Another great benefit to continuous end-tidal monitoring during an arrest and especially in the intubated patient is breath-by-breath monitoring of that ET tube placement. If we’re bagging the patient and suddenly our end-tidal goes from 30 to zero, reassess the tube. We may have just popped out our endotracheal tube. Remember, pulse oximetry can take 30 seconds and up to 1 minute to adjust. Their saturation may still be fine, but your end-tidal waveform is going to drop right of a cliff as soon as that endotracheal tube pops out.
Quick review: Why do we like end-tidal in the full arrest?
- To assess the quality of our chest compressions
- To determine a return of spontaneous circulation in the patient
- Breath-by-breath assessment and confirmation of the placement of the endotracheal tube
Let’s take a look at how are we going to set up our in-line end-tidal capnography. Usually it’s done with an adaptor. One side’s going to fit on the endotracheal tube, just like this. The other side will fit on the Ambu bag. Then there’s an adaptor that’s going to slide onto this and go back to your monitor so it can pick up and give you your reading.
Let’s have some fun with capnography for a moment. I’ve got this hooked up to an endotracheal tube and I’m going to breathe through this tube. I’m going to create a waveform on the monitor. I want you to look at the waveform while I’m breathing through this tube. First I’m just going to breathe regular, as regular as I can, then I’m going to start breathing fast, and then I’m going to hold my breath. When I hold my breath, look at what happens to the capnography waveform but then look what happens to my pulse oximetry reading.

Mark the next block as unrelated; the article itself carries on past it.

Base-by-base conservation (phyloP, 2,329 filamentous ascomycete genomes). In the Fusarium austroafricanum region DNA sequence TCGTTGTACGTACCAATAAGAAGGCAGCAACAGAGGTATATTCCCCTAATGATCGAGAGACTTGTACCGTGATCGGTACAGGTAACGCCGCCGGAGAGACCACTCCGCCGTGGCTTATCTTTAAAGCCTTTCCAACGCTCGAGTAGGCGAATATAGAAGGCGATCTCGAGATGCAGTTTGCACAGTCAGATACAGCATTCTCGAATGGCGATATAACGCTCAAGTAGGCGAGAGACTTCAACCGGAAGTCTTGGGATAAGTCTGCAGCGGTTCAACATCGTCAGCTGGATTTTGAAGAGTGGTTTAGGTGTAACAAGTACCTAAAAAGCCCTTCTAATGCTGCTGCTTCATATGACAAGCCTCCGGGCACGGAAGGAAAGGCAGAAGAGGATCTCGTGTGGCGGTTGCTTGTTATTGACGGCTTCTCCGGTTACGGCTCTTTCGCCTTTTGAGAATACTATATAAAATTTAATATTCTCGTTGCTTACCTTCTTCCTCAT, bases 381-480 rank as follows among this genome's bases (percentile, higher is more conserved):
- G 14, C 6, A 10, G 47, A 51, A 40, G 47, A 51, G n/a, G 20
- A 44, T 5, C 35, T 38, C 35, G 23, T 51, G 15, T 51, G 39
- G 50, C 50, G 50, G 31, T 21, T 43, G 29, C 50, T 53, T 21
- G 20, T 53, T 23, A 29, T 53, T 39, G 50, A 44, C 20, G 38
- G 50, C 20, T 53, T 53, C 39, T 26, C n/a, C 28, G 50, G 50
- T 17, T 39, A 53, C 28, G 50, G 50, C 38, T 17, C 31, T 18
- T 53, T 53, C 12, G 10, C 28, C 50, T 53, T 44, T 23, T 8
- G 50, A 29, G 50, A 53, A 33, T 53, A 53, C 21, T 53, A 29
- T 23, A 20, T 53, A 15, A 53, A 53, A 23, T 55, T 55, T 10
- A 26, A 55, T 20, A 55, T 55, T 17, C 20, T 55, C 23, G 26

You don’t have quantitative end-tidal capnography? We can still use one of these guys—a colorimetric detector, which is just a fancy paper that changes color when it detects exhaled CO2. Out of the package it’s purple and when it detects CO2, it will change color to gold or yellow. Remember, gold is golden. The colorimetric detector is not 100% to verify endotracheal tube placement. It is 100% for detecting exhaled CO2. I’m working a code up on the floor, respond to a full arrest, and I intubate the patient. I place a colorimetric detector between the ET tube and the Ambu bag. It stays purple and someone says, “Hey, your tube’s not good.” Well, I know my tube was good. I saw the tube pass through the vocal cords. I had absent epigastric sounds, good bilateral chest rise, good equal lung sounds, so my ET tube placement was fine. A couple minutes into the code, while performing quality chest compressions, administering epinephrine, and running the code, suddenly it changed color, from purple to gold. What just happened? The patient had a spontaneous return of circulation. Remember, this is not 100% for ET tube placement, just for the presence of exhaled CO2.
Let’s see if we can get this to detect my exhaled CO2 and change color. We remove it from the package (don’t need that), and we can see it’s purple. I’m going to exhale through it, and we can see the paper is now changing to gold, changing to gold in color. It’s detecting the exhaled CO2 and changing color. Remember, gold is golden.
If you’re a nurse in the ER, you’re working in the ER, and you know you have a cardiac arrest coming in, get your end-tidal capnography handy and get that on the patient as soon as they hit the door.
Again, why do we use end-tidal capnography in ACLS?
- To assess the overall perfusion status of the patient
- To assess how well are we doing our chest compressions
- An ongoing breath-by-breath assessment of a confirmed advanced airway
I hope you enjoyed today’s lecture on end-tidal capnography. I’m Mark for ACLS Certification Institute. Remember to like us on Facebook and, please, become a subscriber to our YouTube channel. Thanks, and I’ll see you in the next video.